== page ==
The livable future is only reached when a carbon neutral energy economy is complemented with a CARBON NEGATIVE food production system. Doing *that* requires restoration of the world's grassland soils with grazing - lots and lots of grazing - with lots and lots of animals - and the animals will need to be organized in large mobile herds, similar to how wild ungulates of antiquity roamed.
Fortunately, innovations in livestock management, such as holistic planned grazing, are rising to this challenge and creating templates for how to meet human protein needs while restoring the land base, including the soil cabon that sustains life (and climate).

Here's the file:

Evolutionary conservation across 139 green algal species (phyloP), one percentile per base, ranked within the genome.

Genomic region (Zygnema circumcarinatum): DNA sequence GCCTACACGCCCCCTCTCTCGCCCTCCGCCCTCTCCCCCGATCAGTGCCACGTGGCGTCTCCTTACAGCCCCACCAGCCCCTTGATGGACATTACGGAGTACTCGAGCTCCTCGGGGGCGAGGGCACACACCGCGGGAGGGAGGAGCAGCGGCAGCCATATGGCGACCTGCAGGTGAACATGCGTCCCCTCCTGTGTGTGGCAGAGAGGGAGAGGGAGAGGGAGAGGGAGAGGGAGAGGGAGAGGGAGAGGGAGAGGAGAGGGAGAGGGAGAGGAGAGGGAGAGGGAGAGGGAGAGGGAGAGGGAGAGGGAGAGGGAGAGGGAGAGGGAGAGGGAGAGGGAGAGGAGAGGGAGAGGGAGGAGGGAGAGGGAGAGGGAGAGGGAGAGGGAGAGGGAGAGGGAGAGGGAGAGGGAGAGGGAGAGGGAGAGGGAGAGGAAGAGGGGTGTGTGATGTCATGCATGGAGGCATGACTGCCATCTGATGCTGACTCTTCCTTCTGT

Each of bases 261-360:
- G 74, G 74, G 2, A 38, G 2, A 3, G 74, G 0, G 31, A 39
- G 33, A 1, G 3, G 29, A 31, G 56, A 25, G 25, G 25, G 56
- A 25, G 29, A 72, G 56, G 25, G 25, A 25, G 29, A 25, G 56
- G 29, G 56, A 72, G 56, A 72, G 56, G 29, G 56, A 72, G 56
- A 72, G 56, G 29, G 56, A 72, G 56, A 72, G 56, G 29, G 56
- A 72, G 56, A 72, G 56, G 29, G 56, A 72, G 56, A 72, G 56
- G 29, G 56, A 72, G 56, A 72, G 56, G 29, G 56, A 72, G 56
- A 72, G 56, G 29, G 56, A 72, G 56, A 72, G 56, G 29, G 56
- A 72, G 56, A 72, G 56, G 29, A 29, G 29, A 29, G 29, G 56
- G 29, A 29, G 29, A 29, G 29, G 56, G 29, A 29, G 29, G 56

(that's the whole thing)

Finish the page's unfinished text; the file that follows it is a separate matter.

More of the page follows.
Although the anti-meat movement has legitimate arguments with factory farms, the decimation of tall-grass prairie for conversion to chemical dependant monocrop gains is equally abhorrent and both are symptoms of the industrialization of food through reductionist management. Each leads to poor health and global warming.
At Soil4Climate, we are assisting a Maasai community to INCREASE their livestock holdings while organizing to improve the surrounding ecology - including the succession of weeds to grasses - with modified grazing management. Let's work together for the ethical treatment of animals and soil within a realistic context that can feed humanity while drawinging down atmospheric carbon. The answer isn't in fake food produced in high-tech factories with genetically modified yeast. The answer is in nature. Let's go there. Let's graze and eat responsibly and respectfully. The Maasai do it. So can we.
Peace and Love, - Seth
(p.s. This head was cooked and eaten shortly after the photo was taken. It tasted like lamb. Go figure.)
Seth J. Itzkan